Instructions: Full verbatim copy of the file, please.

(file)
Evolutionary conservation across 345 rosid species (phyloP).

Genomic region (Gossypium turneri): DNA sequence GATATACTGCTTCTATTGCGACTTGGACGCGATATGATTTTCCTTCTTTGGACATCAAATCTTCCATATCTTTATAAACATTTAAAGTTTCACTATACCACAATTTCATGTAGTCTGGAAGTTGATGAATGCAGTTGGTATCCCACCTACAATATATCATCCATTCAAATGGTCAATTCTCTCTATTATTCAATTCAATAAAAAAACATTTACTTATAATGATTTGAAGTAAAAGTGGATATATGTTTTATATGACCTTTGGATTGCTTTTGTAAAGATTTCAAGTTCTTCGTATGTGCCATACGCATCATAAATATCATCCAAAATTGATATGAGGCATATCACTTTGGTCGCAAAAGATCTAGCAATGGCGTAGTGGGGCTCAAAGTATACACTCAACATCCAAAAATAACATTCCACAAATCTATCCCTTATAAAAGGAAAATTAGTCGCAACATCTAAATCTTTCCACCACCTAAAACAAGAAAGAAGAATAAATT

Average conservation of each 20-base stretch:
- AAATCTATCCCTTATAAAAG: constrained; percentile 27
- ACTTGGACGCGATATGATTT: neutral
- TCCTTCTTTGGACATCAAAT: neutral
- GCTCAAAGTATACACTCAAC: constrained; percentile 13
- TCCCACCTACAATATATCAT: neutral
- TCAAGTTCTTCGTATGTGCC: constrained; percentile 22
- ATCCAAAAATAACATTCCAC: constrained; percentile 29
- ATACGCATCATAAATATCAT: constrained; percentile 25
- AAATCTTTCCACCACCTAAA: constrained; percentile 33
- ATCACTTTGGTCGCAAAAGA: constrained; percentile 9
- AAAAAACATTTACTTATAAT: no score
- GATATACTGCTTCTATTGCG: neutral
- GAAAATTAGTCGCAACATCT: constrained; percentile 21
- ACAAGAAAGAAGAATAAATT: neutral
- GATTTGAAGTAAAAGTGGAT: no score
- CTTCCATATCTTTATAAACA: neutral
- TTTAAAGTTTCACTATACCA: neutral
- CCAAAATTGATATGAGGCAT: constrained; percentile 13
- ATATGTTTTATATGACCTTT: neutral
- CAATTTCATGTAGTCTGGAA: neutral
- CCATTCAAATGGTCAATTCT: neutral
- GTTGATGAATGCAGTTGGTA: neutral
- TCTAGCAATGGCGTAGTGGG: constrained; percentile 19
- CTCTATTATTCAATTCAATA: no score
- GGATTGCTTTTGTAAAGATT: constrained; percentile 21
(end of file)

Evolutionary conservation across 345 rosid species (phyloP).

Genomic region (Gossypium turneri): DNA sequence GATATACTGCTTCTATTGCGACTTGGACGCGATATGATTTTCCTTCTTTGGACATCAAATCTTCCATATCTTTATAAACATTTAAAGTTTCACTATACCACAATTTCATGTAGTCTGGAAGTTGATGAATGCAGTTGGTATCCCACCTACAATATATCATCCATTCAAATGGTCAATTCTCTCTATTATTCAATTCAATAAAAAAACATTTACTTATAATGATTTGAAGTAAAAGTGGATATATGTTTTATATGACCTTTGGATTGCTTTTGTAAAGATTTCAAGTTCTTCGTATGTGCCATACGCATCATAAATATCATCCAAAATTGATATGAGGCATATCACTTTGGTCGCAAAAGATCTAGCAATGGCGTAGTGGGGCTCAAAGTATACACTCAACATCCAAAAATAACATTCCACAAATCTATCCCTTATAAAAGGAAAATTAGTCGCAACATCTAAATCTTTCCACCACCTAAAACAAGAAAGAAGAATAAATT

Average conservation of each 20-base stretch:
- AAATCTATCCCTTATAAAAG: constrained; percentile 27
- ACTTGGACGCGATATGATTT: neutral
- TCCTTCTTTGGACATCAAAT: neutral
- GCTCAAAGTATACACTCAAC: constrained; percentile 13
- TCCCACCTACAATATATCAT: neutral
- TCAAGTTCTTCGTATGTGCC: constrained; percentile 22
- ATCCAAAAATAACATTCCAC: constrained; percentile 29
- ATACGCATCATAAATATCAT: constrained; percentile 25
- AAATCTTTCCACCACCTAAA: constrained; percentile 33
- ATCACTTTGGTCGCAAAAGA: constrained; percentile 9
- AAAAAACATTTACTTATAAT: no score
- GATATACTGCTTCTATTGCG: neutral
- GAAAATTAGTCGCAACATCT: constrained; percentile 21
- ACAAGAAAGAAGAATAAATT: neutral
- GATTTGAAGTAAAAGTGGAT: no score
- CTTCCATATCTTTATAAACA: neutral
- TTTAAAGTTTCACTATACCA: neutral
- CCAAAATTGATATGAGGCAT: constrained; percentile 13
- ATATGTTTTATATGACCTTT: neutral
- CAATTTCATGTAGTCTGGAA: neutral
- CCATTCAAATGGTCAATTCT: neutral
- GTTGATGAATGCAGTTGGTA: neutral
- TCTAGCAATGGCGTAGTGGG: constrained; percentile 19
- CTCTATTATTCAATTCAATA: no score
- GGATTGCTTTTGTAAAGATT: constrained; percentile 21